Its website, with pictures of the office dog Harvey and tales of founders Nick and Louise’s passion for “real tea”, ticks all the cute and quirky boxes.
It’s not easy to spot any mention of Teapigs being a subsidiary of Tetley which in turn is owned by giant Indian industrial conglomerate Tata.
The Foodie Gift Hunter says she felt “miffed” and “duped” by Teapigs.
“To me, you can set a business up any way you like. You can be owned by who you like. Just don’t expect us not to be disappointed when you turn out to be something different to how you portray yourselves,” she wrote, adding that she would no longer be purchasing their teabags.
Digital consultant Alex Balfour says his wife was similarly disappointed.
“Upset wife by telling her Teapigs is effectively Tetley spin off – ex-tetley execs, 100% owned by Tata which owns Tetley. That’s marketing,” he tweeted.
But self-styled “tea evangelist” Nick Kilby, who started Teapigs in 2006, thinks the criticism is unfair.
“If people were in our shoes they would probably have done the same thing. If they had actually been through what we went through they wouldn’t be making these sort of comments. They are very ill-advised.”
If the company had received financial backing from a bank, then it would not have come under pressure to reveal the name of the financial institution on its website, he argues.
The firm operates as a separate business, with no interference from Tetley, he says.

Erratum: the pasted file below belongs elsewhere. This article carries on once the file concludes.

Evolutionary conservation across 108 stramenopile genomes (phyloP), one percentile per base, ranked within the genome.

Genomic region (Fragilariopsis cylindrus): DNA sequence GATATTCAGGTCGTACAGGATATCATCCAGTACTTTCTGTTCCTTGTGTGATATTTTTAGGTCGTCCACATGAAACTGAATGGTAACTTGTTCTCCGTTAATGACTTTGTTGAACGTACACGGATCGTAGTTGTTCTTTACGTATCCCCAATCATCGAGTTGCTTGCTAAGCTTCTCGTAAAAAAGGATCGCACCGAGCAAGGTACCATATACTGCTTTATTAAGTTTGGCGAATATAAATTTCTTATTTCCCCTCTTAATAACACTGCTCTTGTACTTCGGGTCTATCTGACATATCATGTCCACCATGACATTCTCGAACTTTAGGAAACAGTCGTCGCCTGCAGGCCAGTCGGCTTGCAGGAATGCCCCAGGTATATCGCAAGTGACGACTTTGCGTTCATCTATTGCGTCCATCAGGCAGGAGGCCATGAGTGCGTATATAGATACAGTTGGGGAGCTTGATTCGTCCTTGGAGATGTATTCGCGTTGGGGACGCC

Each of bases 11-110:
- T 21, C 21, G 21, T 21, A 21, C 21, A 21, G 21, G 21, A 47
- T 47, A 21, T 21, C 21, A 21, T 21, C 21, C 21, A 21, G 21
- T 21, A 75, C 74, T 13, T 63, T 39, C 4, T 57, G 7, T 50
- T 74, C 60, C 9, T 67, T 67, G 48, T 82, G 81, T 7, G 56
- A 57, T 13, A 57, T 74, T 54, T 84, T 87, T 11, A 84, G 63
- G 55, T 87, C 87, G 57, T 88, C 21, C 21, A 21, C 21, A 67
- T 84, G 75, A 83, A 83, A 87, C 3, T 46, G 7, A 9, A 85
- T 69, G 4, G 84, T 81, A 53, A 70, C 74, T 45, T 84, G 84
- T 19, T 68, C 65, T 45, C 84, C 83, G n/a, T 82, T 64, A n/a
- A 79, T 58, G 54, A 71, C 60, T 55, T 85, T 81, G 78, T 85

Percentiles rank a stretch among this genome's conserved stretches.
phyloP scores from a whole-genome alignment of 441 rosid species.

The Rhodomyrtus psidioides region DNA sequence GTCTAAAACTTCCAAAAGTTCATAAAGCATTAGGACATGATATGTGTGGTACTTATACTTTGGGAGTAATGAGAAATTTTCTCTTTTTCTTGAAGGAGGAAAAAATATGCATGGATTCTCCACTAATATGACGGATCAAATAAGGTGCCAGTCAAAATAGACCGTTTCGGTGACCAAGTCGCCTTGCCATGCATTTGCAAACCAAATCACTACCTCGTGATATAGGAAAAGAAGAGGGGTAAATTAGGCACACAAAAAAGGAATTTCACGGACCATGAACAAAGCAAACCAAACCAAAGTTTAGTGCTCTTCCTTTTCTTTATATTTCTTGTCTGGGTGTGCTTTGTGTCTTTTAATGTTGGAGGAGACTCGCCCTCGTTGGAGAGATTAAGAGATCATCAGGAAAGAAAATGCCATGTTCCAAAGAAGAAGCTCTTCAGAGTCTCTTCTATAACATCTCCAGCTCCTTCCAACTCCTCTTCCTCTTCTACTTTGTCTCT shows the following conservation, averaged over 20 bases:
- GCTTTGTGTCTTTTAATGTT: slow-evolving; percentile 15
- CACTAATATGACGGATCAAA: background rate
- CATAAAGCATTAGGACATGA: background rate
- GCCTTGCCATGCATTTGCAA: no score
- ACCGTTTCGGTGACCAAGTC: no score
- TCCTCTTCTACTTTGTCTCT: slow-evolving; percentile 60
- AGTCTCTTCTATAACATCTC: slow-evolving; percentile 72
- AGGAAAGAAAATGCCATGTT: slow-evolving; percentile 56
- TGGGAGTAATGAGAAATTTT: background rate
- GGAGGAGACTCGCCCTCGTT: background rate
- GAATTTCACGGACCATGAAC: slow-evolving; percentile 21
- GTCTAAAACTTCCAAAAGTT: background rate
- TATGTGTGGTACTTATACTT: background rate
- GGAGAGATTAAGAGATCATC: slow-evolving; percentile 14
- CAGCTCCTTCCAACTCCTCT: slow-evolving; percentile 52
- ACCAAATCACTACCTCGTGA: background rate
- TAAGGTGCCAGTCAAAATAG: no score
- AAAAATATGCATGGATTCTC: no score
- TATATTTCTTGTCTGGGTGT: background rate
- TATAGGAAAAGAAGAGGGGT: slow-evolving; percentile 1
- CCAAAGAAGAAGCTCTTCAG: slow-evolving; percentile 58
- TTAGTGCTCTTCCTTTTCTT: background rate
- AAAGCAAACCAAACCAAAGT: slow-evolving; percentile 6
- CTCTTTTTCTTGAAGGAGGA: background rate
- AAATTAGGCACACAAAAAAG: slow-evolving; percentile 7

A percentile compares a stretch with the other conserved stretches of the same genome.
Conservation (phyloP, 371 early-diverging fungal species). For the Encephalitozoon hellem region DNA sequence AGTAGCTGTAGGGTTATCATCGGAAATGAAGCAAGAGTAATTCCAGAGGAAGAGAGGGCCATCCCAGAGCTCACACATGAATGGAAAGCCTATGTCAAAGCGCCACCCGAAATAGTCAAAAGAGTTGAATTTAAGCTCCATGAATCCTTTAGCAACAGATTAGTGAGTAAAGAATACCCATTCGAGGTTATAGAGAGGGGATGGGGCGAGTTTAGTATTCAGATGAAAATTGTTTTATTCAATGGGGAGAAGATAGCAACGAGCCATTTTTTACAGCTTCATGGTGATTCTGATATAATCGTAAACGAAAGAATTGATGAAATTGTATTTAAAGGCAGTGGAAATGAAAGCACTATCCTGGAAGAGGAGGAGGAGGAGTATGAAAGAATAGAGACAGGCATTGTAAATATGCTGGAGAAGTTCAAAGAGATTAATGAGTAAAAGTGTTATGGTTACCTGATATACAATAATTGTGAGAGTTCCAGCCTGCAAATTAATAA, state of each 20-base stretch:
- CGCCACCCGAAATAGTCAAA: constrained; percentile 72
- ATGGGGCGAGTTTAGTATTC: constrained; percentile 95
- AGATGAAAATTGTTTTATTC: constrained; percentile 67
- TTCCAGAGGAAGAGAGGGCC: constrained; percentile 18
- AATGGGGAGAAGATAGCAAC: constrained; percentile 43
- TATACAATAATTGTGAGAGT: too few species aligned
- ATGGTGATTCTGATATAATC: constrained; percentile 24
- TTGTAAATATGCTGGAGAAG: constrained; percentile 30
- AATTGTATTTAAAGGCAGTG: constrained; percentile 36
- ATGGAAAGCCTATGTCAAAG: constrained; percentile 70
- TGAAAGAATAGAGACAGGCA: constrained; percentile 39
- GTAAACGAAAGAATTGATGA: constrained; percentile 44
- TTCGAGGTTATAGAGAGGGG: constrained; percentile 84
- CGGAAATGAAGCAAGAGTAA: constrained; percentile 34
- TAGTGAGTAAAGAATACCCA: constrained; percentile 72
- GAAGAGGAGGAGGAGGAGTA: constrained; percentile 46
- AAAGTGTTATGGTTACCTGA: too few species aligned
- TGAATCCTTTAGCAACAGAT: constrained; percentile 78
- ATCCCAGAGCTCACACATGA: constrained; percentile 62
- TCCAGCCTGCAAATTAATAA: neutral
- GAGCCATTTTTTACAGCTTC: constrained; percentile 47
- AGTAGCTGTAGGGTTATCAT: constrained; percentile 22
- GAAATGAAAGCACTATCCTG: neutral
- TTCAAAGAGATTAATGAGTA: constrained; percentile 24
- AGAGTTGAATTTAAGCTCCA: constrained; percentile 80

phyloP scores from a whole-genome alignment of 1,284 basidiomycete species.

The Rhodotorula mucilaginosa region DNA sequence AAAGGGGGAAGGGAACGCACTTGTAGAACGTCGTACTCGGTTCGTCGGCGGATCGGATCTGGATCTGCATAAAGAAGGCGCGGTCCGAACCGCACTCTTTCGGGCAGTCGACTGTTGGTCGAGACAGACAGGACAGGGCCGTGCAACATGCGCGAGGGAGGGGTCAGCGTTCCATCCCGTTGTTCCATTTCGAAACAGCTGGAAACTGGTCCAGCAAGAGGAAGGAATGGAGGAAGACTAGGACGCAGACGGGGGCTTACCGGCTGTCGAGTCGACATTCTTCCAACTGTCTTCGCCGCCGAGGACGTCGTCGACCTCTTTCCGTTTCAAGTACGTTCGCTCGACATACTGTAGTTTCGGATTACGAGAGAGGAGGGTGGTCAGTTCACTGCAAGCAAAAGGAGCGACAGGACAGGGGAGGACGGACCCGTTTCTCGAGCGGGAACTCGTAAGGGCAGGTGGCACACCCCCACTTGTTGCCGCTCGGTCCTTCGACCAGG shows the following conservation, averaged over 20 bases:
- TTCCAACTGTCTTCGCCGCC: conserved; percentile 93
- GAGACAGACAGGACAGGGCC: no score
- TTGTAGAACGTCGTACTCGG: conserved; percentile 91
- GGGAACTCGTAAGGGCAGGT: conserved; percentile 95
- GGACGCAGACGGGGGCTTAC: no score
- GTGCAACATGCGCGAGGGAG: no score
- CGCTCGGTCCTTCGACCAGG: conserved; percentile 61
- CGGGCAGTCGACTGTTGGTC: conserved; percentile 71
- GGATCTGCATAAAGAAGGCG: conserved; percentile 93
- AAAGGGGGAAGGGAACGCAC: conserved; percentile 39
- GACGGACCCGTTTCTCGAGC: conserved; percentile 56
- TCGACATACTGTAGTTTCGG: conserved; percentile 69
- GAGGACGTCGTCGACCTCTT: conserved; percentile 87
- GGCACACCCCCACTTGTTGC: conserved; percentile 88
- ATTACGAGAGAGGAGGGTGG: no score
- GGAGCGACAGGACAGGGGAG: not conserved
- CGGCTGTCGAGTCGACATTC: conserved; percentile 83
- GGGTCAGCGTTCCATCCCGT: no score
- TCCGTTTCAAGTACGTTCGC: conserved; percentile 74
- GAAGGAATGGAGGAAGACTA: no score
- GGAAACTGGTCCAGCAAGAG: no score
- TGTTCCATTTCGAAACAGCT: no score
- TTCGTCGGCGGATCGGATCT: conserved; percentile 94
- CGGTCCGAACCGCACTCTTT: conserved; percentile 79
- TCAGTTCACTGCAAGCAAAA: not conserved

“That sort of criticism is never going to go away. Some people are always going to think ‘big is evil’ and yes it is in some cases but in many other cases it isn’t. We all rely on big companies and big institutions.”
Brian Millar, director of strategy at branding agency Sense Worldwide, says corporations have had a crash course in how not to trample over the family firms they buy into.
“Multinationals are getting smarter at working with these small brands without ruining their authenticity.
“The key is often to keep the founder in the business and not have them waltz off to the beach, while the brand they have lavished so much care on becomes just another name in a big house of brands.”
Entrepreneur Harry Cragoe, who invented PJ’s smoothies in 1994, knows all about this.
He sold out to Pepsico in 2005 and watched with mounting horror as the product to which he had dedicated his life was rebranded, repriced and, within 18 months, ditched altogether.
“It was mortifying,” he recalls.
It had always been his intention to sell the firm – that is often the only way an entrepreneur can reap the financial rewards of their years of effort.
But if a key part of your business strategy is being “open, honest and transparent” or “ethical” then it puts you in a difficult position, he says.
He decided to walk away from the business after the Pepsico deal (“I have got nothing against multinationals. It is just wasn’t something I wanted to be involved in”) heading for the beaches, not of the Caribbean, but Camber Sands, where he has set-up a luxury hotel.
His main competitor, Innocent, sold a 58% stake to Coca-Cola, but the firm’s founders retained day-to-day control of the business, building it into Europe’s leading smoothie brand.
Consumer surveys suggest people think less of a brand when they discover it is owned by a multinational – but that does not mean they stop buying it.
People love products that look and feel authentic.
Only a small percentage will take the trouble to find out whether they really are – and an even smaller number will be so outraged by what they find that they will boycott it.
“It’s hard to tell how long the reputational damage lasts,” says Stuart Roper.
It’s very much a minority of customers that inconvenience themselves to change brands. Significantly less than 10%.”
Additional reporting by Megan Lane